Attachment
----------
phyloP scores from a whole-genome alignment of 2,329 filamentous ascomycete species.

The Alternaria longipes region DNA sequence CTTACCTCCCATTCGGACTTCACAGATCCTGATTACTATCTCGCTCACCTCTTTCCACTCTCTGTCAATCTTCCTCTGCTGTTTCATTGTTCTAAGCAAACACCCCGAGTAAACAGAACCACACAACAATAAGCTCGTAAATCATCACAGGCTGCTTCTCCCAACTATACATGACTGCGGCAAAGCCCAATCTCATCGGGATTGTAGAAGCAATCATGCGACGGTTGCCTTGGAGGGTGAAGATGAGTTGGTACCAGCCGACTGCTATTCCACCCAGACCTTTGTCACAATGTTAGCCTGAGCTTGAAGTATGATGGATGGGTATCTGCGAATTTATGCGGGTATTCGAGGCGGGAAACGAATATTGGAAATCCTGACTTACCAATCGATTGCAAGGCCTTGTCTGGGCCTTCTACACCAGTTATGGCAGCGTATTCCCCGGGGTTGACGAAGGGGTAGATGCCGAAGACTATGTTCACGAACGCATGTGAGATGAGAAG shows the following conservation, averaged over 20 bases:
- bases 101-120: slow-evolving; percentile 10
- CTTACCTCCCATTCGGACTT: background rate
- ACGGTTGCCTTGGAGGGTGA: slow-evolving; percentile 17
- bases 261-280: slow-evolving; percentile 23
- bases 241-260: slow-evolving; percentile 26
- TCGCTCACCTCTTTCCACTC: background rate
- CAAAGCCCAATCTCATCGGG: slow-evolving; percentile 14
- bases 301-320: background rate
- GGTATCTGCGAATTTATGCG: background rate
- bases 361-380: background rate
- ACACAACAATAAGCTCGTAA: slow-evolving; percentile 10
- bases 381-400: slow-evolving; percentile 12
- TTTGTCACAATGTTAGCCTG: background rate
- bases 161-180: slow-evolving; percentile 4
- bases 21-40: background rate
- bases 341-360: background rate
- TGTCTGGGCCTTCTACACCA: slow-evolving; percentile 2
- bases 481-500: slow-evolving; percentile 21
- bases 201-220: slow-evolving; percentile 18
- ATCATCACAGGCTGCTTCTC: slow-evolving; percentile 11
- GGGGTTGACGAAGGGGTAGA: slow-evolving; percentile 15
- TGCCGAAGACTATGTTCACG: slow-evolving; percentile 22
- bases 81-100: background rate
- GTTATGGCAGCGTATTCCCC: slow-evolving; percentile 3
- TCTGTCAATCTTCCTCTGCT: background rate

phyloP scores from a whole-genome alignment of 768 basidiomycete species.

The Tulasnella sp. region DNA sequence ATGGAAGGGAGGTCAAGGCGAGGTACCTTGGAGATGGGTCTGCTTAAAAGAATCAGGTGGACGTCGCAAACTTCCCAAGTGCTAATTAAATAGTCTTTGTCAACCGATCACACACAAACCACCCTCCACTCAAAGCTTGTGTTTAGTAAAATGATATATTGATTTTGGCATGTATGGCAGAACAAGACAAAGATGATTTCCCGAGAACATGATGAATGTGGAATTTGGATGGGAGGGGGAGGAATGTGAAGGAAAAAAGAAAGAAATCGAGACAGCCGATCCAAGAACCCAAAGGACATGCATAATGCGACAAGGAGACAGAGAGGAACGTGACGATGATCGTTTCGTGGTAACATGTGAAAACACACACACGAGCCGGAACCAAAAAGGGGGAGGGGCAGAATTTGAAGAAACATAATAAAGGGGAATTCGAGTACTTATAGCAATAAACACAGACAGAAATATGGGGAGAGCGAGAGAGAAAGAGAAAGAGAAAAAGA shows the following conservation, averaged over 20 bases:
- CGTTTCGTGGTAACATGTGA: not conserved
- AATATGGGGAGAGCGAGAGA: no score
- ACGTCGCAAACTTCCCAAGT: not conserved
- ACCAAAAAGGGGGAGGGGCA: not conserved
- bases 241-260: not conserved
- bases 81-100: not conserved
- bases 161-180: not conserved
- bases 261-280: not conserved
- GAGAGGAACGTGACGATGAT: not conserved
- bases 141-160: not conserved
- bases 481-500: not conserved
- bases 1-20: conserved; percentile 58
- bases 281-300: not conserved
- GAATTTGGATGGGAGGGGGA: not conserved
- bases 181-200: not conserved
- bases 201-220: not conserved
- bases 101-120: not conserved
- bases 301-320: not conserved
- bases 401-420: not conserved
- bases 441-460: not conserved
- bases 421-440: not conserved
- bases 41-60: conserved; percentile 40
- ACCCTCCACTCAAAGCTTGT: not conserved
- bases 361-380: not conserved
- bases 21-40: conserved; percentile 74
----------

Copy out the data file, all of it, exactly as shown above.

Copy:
phyloP scores from a whole-genome alignment of 2,329 filamentous ascomycete species.

The Alternaria longipes region DNA sequence CTTACCTCCCATTCGGACTTCACAGATCCTGATTACTATCTCGCTCACCTCTTTCCACTCTCTGTCAATCTTCCTCTGCTGTTTCATTGTTCTAAGCAAACACCCCGAGTAAACAGAACCACACAACAATAAGCTCGTAAATCATCACAGGCTGCTTCTCCCAACTATACATGACTGCGGCAAAGCCCAATCTCATCGGGATTGTAGAAGCAATCATGCGACGGTTGCCTTGGAGGGTGAAGATGAGTTGGTACCAGCCGACTGCTATTCCACCCAGACCTTTGTCACAATGTTAGCCTGAGCTTGAAGTATGATGGATGGGTATCTGCGAATTTATGCGGGTATTCGAGGCGGGAAACGAATATTGGAAATCCTGACTTACCAATCGATTGCAAGGCCTTGTCTGGGCCTTCTACACCAGTTATGGCAGCGTATTCCCCGGGGTTGACGAAGGGGTAGATGCCGAAGACTATGTTCACGAACGCATGTGAGATGAGAAG shows the following conservation, averaged over 20 bases:
- bases 101-120: slow-evolving; percentile 10
- CTTACCTCCCATTCGGACTT: background rate
- ACGGTTGCCTTGGAGGGTGA: slow-evolving; percentile 17
- bases 261-280: slow-evolving; percentile 23
- bases 241-260: slow-evolving; percentile 26
- TCGCTCACCTCTTTCCACTC: background rate
- CAAAGCCCAATCTCATCGGG: slow-evolving; percentile 14
- bases 301-320: background rate
- GGTATCTGCGAATTTATGCG: background rate
- bases 361-380: background rate
- ACACAACAATAAGCTCGTAA: slow-evolving; percentile 10
- bases 381-400: slow-evolving; percentile 12
- TTTGTCACAATGTTAGCCTG: background rate
- bases 161-180: slow-evolving; percentile 4
- bases 21-40: background rate
- bases 341-360: background rate
- TGTCTGGGCCTTCTACACCA: slow-evolving; percentile 2
- bases 481-500: slow-evolving; percentile 21
- bases 201-220: slow-evolving; percentile 18
- ATCATCACAGGCTGCTTCTC: slow-evolving; percentile 11
- GGGGTTGACGAAGGGGTAGA: slow-evolving; percentile 15
- TGCCGAAGACTATGTTCACG: slow-evolving; percentile 22
- bases 81-100: background rate
- GTTATGGCAGCGTATTCCCC: slow-evolving; percentile 3
- TCTGTCAATCTTCCTCTGCT: background rate

phyloP scores from a whole-genome alignment of 768 basidiomycete species.

The Tulasnella sp. region DNA sequence ATGGAAGGGAGGTCAAGGCGAGGTACCTTGGAGATGGGTCTGCTTAAAAGAATCAGGTGGACGTCGCAAACTTCCCAAGTGCTAATTAAATAGTCTTTGTCAACCGATCACACACAAACCACCCTCCACTCAAAGCTTGTGTTTAGTAAAATGATATATTGATTTTGGCATGTATGGCAGAACAAGACAAAGATGATTTCCCGAGAACATGATGAATGTGGAATTTGGATGGGAGGGGGAGGAATGTGAAGGAAAAAAGAAAGAAATCGAGACAGCCGATCCAAGAACCCAAAGGACATGCATAATGCGACAAGGAGACAGAGAGGAACGTGACGATGATCGTTTCGTGGTAACATGTGAAAACACACACACGAGCCGGAACCAAAAAGGGGGAGGGGCAGAATTTGAAGAAACATAATAAAGGGGAATTCGAGTACTTATAGCAATAAACACAGACAGAAATATGGGGAGAGCGAGAGAGAAAGAGAAAGAGAAAAAGA shows the following conservation, averaged over 20 bases:
- CGTTTCGTGGTAACATGTGA: not conserved
- AATATGGGGAGAGCGAGAGA: no score
- ACGTCGCAAACTTCCCAAGT: not conserved
- ACCAAAAAGGGGGAGGGGCA: not conserved
- bases 241-260: not conserved
- bases 81-100: not conserved
- bases 161-180: not conserved
- bases 261-280: not conserved
- GAGAGGAACGTGACGATGAT: not conserved
- bases 141-160: not conserved
- bases 481-500: not conserved
- bases 1-20: conserved; percentile 58
- bases 281-300: not conserved
- GAATTTGGATGGGAGGGGGA: not conserved
- bases 181-200: not conserved
- bases 201-220: not conserved
- bases 101-120: not conserved
- bases 301-320: not conserved
- bases 401-420: not conserved
- bases 441-460: not conserved
- bases 421-440: not conserved
- bases 41-60: conserved; percentile 40
- ACCCTCCACTCAAAGCTTGT: not conserved
- bases 361-380: not conserved
- bases 21-40: conserved; percentile 74